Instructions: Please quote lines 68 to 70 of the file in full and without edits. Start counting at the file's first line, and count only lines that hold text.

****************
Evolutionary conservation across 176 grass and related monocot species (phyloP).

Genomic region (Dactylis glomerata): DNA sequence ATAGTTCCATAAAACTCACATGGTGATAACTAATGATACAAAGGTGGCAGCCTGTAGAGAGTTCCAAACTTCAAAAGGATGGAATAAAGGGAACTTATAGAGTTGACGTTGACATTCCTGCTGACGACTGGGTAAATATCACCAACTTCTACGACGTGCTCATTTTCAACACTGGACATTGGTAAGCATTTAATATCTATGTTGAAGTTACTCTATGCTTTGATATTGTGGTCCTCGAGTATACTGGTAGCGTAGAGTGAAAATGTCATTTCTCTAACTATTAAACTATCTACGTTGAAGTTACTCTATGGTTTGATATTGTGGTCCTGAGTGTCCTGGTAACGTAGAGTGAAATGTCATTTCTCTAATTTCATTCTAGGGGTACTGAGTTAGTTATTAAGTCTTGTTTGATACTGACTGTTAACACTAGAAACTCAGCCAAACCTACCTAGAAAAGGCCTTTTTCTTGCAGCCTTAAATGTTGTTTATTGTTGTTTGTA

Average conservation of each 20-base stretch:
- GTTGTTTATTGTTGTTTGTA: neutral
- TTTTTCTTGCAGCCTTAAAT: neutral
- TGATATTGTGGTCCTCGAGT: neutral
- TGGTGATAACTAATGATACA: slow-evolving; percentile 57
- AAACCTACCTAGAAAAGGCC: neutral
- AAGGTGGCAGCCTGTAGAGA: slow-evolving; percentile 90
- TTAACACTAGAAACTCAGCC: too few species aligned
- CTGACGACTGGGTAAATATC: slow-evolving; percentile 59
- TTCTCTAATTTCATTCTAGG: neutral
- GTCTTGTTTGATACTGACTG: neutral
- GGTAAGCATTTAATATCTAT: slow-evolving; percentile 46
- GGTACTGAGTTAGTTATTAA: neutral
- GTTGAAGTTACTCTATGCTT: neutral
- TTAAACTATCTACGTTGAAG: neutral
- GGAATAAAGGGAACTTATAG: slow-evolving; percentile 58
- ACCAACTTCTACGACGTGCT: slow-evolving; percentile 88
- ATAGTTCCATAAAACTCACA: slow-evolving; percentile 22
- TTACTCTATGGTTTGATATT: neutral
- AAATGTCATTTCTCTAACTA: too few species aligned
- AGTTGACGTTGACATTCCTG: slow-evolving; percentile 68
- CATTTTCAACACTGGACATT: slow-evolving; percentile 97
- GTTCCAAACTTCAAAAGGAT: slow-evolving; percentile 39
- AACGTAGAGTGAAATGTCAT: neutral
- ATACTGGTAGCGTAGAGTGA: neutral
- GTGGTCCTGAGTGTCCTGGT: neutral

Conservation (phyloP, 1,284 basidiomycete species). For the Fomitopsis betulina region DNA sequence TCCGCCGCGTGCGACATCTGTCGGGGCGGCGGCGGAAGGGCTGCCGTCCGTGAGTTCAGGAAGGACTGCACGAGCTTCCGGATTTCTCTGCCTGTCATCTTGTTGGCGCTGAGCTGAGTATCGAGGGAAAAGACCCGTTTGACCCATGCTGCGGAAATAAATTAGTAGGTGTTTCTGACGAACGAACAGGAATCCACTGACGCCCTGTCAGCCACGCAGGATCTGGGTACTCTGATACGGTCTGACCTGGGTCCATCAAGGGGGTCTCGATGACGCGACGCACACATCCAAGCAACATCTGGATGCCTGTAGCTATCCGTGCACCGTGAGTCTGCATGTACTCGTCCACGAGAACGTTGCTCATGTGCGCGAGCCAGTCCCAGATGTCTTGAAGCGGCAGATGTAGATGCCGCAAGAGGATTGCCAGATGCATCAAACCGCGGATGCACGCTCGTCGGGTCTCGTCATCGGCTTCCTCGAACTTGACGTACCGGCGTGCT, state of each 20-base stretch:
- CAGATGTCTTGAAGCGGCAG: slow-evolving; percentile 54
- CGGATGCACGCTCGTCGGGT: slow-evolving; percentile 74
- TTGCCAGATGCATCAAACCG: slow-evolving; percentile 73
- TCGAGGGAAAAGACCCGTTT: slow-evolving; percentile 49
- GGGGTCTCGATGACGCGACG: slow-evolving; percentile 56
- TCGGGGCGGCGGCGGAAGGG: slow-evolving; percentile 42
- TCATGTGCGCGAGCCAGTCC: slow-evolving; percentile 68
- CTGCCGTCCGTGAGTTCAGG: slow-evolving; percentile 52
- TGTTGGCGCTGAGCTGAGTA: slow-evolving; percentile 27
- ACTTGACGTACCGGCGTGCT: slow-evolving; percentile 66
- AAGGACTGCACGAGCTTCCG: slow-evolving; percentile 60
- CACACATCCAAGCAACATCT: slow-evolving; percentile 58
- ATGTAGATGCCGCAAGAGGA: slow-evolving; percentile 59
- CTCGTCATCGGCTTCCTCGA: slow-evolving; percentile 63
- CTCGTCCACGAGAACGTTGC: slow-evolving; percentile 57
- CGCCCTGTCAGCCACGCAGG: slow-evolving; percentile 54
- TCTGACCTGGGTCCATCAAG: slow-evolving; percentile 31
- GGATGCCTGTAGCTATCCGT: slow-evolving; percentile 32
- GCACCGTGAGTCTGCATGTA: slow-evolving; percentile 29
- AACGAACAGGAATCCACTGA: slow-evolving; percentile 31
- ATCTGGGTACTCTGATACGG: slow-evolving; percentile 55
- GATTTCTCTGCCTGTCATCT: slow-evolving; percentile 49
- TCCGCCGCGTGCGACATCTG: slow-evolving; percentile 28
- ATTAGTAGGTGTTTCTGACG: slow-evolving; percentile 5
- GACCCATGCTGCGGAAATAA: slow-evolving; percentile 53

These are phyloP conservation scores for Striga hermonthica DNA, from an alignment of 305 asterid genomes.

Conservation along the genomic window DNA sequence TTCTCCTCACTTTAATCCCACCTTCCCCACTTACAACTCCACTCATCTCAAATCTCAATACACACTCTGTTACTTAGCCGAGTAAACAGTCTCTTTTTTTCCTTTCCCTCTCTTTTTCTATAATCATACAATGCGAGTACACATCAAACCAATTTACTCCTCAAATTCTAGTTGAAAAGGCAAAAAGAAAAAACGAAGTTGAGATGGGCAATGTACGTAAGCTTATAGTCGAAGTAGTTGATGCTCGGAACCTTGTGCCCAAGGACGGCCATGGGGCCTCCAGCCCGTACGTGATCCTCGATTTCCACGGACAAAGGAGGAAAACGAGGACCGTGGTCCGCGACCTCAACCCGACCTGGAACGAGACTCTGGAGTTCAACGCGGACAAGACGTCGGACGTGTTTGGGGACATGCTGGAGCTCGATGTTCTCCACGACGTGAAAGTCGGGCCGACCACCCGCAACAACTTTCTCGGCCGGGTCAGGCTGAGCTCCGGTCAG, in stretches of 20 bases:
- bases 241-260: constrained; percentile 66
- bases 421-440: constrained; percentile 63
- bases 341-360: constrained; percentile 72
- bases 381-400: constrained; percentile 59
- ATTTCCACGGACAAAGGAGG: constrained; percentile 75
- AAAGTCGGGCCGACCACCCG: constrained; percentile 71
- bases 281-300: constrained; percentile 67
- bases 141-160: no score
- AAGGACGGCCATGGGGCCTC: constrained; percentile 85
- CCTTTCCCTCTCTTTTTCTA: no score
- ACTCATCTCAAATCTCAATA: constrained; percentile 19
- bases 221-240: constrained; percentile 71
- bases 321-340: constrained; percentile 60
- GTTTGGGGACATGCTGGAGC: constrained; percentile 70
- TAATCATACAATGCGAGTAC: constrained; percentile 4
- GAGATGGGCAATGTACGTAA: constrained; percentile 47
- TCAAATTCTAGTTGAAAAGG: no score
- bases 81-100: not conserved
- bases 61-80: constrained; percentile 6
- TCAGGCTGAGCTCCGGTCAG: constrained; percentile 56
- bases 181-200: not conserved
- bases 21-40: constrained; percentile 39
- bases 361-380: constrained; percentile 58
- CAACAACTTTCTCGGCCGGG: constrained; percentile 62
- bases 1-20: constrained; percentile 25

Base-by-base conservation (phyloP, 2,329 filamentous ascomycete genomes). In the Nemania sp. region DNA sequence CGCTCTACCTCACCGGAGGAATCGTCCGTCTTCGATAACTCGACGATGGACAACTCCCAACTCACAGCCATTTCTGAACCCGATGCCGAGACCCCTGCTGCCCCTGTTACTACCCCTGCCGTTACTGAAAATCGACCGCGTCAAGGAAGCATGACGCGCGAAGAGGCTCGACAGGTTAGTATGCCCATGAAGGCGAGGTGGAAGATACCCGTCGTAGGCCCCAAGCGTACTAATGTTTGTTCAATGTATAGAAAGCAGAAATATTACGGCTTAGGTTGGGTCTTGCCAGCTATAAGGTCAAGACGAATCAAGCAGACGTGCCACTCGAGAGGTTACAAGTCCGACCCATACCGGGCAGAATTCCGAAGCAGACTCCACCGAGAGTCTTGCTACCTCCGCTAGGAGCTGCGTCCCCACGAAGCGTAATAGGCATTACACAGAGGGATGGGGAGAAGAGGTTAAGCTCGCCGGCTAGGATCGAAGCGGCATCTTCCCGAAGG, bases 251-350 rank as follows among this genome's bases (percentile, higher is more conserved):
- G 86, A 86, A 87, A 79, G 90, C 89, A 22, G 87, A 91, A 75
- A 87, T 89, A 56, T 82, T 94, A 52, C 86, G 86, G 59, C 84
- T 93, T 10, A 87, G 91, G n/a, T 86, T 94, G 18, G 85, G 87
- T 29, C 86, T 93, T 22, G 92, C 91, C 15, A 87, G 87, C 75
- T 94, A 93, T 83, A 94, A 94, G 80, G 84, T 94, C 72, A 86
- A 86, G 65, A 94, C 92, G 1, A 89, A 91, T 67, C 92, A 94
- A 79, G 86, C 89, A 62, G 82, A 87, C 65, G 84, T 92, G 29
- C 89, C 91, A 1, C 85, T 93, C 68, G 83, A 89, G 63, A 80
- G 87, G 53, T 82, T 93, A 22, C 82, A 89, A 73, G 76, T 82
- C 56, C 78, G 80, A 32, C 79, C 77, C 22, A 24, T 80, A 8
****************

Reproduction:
- bases 221-240: constrained; percentile 71
- bases 321-340: constrained; percentile 60
- GTTTGGGGACATGCTGGAGC: constrained; percentile 70